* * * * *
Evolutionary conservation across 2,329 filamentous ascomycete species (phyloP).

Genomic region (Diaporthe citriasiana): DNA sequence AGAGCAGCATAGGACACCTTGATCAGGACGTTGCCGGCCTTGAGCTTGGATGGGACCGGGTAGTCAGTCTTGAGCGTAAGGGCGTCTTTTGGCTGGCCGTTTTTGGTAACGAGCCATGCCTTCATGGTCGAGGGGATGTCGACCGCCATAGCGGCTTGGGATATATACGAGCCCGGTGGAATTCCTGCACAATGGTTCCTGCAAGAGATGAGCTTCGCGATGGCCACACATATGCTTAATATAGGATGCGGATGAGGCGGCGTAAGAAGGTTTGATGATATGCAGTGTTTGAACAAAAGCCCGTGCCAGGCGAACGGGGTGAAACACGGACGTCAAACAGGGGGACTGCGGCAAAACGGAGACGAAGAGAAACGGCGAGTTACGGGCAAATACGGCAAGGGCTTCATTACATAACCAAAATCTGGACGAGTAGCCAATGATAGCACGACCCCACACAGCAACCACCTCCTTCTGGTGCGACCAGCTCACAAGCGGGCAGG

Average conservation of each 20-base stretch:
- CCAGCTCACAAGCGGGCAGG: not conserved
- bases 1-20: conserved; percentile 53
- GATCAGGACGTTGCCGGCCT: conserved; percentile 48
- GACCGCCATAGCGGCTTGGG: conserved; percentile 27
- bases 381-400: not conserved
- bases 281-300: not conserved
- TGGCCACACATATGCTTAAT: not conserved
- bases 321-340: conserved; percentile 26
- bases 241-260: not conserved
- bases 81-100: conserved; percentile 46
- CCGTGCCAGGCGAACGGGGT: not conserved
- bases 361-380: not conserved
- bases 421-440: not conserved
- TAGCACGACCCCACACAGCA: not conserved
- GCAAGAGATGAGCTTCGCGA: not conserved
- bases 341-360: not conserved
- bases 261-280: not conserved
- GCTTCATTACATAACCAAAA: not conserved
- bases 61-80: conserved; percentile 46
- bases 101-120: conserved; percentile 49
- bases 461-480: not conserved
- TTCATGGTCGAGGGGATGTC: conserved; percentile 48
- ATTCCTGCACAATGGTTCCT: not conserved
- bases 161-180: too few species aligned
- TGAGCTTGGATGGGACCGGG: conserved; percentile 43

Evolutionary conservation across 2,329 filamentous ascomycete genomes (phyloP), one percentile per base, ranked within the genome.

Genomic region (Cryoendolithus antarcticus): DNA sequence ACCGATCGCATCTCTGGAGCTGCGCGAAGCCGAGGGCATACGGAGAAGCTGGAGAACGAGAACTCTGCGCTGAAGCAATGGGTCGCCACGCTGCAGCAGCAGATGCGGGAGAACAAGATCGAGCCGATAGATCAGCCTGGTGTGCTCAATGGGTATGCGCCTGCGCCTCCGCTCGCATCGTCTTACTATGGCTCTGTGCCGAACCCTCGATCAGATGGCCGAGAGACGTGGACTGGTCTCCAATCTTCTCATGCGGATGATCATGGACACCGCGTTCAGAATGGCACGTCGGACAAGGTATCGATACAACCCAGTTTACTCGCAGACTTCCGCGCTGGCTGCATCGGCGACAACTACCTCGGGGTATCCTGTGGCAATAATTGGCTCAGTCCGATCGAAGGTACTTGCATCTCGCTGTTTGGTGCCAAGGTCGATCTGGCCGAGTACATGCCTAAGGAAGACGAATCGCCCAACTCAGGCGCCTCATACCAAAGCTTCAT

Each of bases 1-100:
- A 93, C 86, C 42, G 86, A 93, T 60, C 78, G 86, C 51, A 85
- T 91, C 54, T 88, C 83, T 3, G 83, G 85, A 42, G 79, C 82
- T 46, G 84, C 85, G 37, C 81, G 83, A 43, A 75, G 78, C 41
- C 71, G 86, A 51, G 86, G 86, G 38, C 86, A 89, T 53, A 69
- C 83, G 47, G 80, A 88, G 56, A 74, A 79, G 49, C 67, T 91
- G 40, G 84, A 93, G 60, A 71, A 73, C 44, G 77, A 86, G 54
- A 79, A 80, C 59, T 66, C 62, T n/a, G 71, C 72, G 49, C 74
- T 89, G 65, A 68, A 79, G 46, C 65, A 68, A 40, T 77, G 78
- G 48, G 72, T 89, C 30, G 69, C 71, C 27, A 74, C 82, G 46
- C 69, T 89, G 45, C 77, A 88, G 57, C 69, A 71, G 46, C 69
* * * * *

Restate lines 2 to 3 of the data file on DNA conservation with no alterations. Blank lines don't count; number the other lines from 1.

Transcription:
Genomic region (Diaporthe citriasiana): DNA sequence AGAGCAGCATAGGACACCTTGATCAGGACGTTGCCGGCCTTGAGCTTGGATGGGACCGGGTAGTCAGTCTTGAGCGTAAGGGCGTCTTTTGGCTGGCCGTTTTTGGTAACGAGCCATGCCTTCATGGTCGAGGGGATGTCGACCGCCATAGCGGCTTGGGATATATACGAGCCCGGTGGAATTCCTGCACAATGGTTCCTGCAAGAGATGAGCTTCGCGATGGCCACACATATGCTTAATATAGGATGCGGATGAGGCGGCGTAAGAAGGTTTGATGATATGCAGTGTTTGAACAAAAGCCCGTGCCAGGCGAACGGGGTGAAACACGGACGTCAAACAGGGGGACTGCGGCAAAACGGAGACGAAGAGAAACGGCGAGTTACGGGCAAATACGGCAAGGGCTTCATTACATAACCAAAATCTGGACGAGTAGCCAATGATAGCACGACCCCACACAGCAACCACCTCCTTCTGGTGCGACCAGCTCACAAGCGGGCAGG

Average conservation of each 20-base stretch: